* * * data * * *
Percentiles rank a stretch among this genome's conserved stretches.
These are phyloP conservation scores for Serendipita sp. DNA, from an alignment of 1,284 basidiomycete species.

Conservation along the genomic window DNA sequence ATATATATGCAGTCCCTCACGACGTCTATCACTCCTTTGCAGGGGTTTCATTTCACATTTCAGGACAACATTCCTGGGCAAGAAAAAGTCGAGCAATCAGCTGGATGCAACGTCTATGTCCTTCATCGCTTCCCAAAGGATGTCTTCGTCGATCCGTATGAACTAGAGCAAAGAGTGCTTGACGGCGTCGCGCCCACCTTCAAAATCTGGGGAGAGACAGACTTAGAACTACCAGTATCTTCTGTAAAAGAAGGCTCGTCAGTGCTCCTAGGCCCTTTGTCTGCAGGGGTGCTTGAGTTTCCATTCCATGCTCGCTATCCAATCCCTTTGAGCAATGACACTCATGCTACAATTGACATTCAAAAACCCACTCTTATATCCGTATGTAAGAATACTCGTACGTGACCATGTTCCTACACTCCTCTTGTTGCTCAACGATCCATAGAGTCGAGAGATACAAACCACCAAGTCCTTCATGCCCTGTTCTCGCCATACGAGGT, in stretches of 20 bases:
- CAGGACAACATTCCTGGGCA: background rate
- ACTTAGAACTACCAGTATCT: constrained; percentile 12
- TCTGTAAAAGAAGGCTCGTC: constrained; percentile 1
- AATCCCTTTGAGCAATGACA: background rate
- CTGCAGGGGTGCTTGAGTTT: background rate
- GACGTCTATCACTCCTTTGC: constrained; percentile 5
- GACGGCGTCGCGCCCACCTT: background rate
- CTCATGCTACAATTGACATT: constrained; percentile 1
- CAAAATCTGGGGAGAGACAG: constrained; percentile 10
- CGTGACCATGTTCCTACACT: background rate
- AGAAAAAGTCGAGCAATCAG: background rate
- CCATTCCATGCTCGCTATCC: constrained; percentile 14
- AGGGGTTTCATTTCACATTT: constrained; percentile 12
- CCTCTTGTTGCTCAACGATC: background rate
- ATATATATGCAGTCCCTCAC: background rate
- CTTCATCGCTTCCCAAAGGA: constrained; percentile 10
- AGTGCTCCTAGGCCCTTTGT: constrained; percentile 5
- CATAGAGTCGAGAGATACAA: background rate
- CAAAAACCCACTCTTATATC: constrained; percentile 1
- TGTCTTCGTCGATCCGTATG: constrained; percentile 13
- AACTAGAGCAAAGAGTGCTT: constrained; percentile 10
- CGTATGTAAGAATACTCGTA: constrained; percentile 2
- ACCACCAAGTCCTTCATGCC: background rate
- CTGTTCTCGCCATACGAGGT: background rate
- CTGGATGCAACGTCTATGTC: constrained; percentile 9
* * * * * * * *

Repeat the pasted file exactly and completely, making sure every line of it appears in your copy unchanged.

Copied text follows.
Percentiles rank a stretch among this genome's conserved stretches.
These are phyloP conservation scores for Serendipita sp. DNA, from an alignment of 1,284 basidiomycete species.

Conservation along the genomic window DNA sequence ATATATATGCAGTCCCTCACGACGTCTATCACTCCTTTGCAGGGGTTTCATTTCACATTTCAGGACAACATTCCTGGGCAAGAAAAAGTCGAGCAATCAGCTGGATGCAACGTCTATGTCCTTCATCGCTTCCCAAAGGATGTCTTCGTCGATCCGTATGAACTAGAGCAAAGAGTGCTTGACGGCGTCGCGCCCACCTTCAAAATCTGGGGAGAGACAGACTTAGAACTACCAGTATCTTCTGTAAAAGAAGGCTCGTCAGTGCTCCTAGGCCCTTTGTCTGCAGGGGTGCTTGAGTTTCCATTCCATGCTCGCTATCCAATCCCTTTGAGCAATGACACTCATGCTACAATTGACATTCAAAAACCCACTCTTATATCCGTATGTAAGAATACTCGTACGTGACCATGTTCCTACACTCCTCTTGTTGCTCAACGATCCATAGAGTCGAGAGATACAAACCACCAAGTCCTTCATGCCCTGTTCTCGCCATACGAGGT, in stretches of 20 bases:
- CAGGACAACATTCCTGGGCA: background rate
- ACTTAGAACTACCAGTATCT: constrained; percentile 12
- TCTGTAAAAGAAGGCTCGTC: constrained; percentile 1
- AATCCCTTTGAGCAATGACA: background rate
- CTGCAGGGGTGCTTGAGTTT: background rate
- GACGTCTATCACTCCTTTGC: constrained; percentile 5
- GACGGCGTCGCGCCCACCTT: background rate
- CTCATGCTACAATTGACATT: constrained; percentile 1
- CAAAATCTGGGGAGAGACAG: constrained; percentile 10
- CGTGACCATGTTCCTACACT: background rate
- AGAAAAAGTCGAGCAATCAG: background rate
- CCATTCCATGCTCGCTATCC: constrained; percentile 14
- AGGGGTTTCATTTCACATTT: constrained; percentile 12
- CCTCTTGTTGCTCAACGATC: background rate
- ATATATATGCAGTCCCTCAC: background rate
- CTTCATCGCTTCCCAAAGGA: constrained; percentile 10
- AGTGCTCCTAGGCCCTTTGT: constrained; percentile 5
- CATAGAGTCGAGAGATACAA: background rate
- CAAAAACCCACTCTTATATC: constrained; percentile 1
- TGTCTTCGTCGATCCGTATG: constrained; percentile 13
- AACTAGAGCAAAGAGTGCTT: constrained; percentile 10
- CGTATGTAAGAATACTCGTA: constrained; percentile 2
- ACCACCAAGTCCTTCATGCC: background rate
- CTGTTCTCGCCATACGAGGT: background rate
- CTGGATGCAACGTCTATGTC: constrained; percentile 9